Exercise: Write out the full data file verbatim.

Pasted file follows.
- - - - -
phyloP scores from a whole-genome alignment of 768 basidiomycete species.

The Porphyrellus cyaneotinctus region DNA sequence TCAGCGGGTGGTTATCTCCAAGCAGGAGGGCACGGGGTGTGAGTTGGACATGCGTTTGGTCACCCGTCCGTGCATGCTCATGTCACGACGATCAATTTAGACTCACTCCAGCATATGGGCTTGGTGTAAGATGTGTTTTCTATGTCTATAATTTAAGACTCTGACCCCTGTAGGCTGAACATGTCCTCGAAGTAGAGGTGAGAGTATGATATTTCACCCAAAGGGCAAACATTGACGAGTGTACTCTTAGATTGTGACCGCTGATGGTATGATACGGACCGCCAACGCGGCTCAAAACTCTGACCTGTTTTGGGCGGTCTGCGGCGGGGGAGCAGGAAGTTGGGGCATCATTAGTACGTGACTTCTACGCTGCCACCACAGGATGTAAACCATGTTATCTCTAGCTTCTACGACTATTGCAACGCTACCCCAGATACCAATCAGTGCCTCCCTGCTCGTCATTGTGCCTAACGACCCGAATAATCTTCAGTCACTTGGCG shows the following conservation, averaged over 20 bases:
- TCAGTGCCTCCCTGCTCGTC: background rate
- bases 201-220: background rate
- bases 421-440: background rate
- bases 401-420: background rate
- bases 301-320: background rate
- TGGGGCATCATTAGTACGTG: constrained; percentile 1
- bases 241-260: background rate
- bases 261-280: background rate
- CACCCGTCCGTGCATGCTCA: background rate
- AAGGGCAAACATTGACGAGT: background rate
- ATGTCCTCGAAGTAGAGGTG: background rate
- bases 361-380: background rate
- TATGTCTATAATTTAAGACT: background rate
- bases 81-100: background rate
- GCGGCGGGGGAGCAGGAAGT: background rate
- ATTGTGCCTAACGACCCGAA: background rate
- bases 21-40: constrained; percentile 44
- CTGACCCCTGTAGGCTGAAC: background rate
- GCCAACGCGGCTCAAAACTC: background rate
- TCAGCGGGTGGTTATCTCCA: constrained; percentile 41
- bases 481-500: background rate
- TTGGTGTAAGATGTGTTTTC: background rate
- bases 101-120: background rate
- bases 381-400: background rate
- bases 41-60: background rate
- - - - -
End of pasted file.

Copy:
phyloP scores from a whole-genome alignment of 768 basidiomycete species.

The Porphyrellus cyaneotinctus region DNA sequence TCAGCGGGTGGTTATCTCCAAGCAGGAGGGCACGGGGTGTGAGTTGGACATGCGTTTGGTCACCCGTCCGTGCATGCTCATGTCACGACGATCAATTTAGACTCACTCCAGCATATGGGCTTGGTGTAAGATGTGTTTTCTATGTCTATAATTTAAGACTCTGACCCCTGTAGGCTGAACATGTCCTCGAAGTAGAGGTGAGAGTATGATATTTCACCCAAAGGGCAAACATTGACGAGTGTACTCTTAGATTGTGACCGCTGATGGTATGATACGGACCGCCAACGCGGCTCAAAACTCTGACCTGTTTTGGGCGGTCTGCGGCGGGGGAGCAGGAAGTTGGGGCATCATTAGTACGTGACTTCTACGCTGCCACCACAGGATGTAAACCATGTTATCTCTAGCTTCTACGACTATTGCAACGCTACCCCAGATACCAATCAGTGCCTCCCTGCTCGTCATTGTGCCTAACGACCCGAATAATCTTCAGTCACTTGGCG shows the following conservation, averaged over 20 bases:
- TCAGTGCCTCCCTGCTCGTC: background rate
- bases 201-220: background rate
- bases 421-440: background rate
- bases 401-420: background rate
- bases 301-320: background rate
- TGGGGCATCATTAGTACGTG: constrained; percentile 1
- bases 241-260: background rate
- bases 261-280: background rate
- CACCCGTCCGTGCATGCTCA: background rate
- AAGGGCAAACATTGACGAGT: background rate
- ATGTCCTCGAAGTAGAGGTG: background rate
- bases 361-380: background rate
- TATGTCTATAATTTAAGACT: background rate
- bases 81-100: background rate
- GCGGCGGGGGAGCAGGAAGT: background rate
- ATTGTGCCTAACGACCCGAA: background rate
- bases 21-40: constrained; percentile 44
- CTGACCCCTGTAGGCTGAAC: background rate
- GCCAACGCGGCTCAAAACTC: background rate
- TCAGCGGGTGGTTATCTCCA: constrained; percentile 41
- bases 481-500: background rate
- TTGGTGTAAGATGTGTTTTC: background rate
- bases 101-120: background rate
- bases 381-400: background rate
- bases 41-60: background rate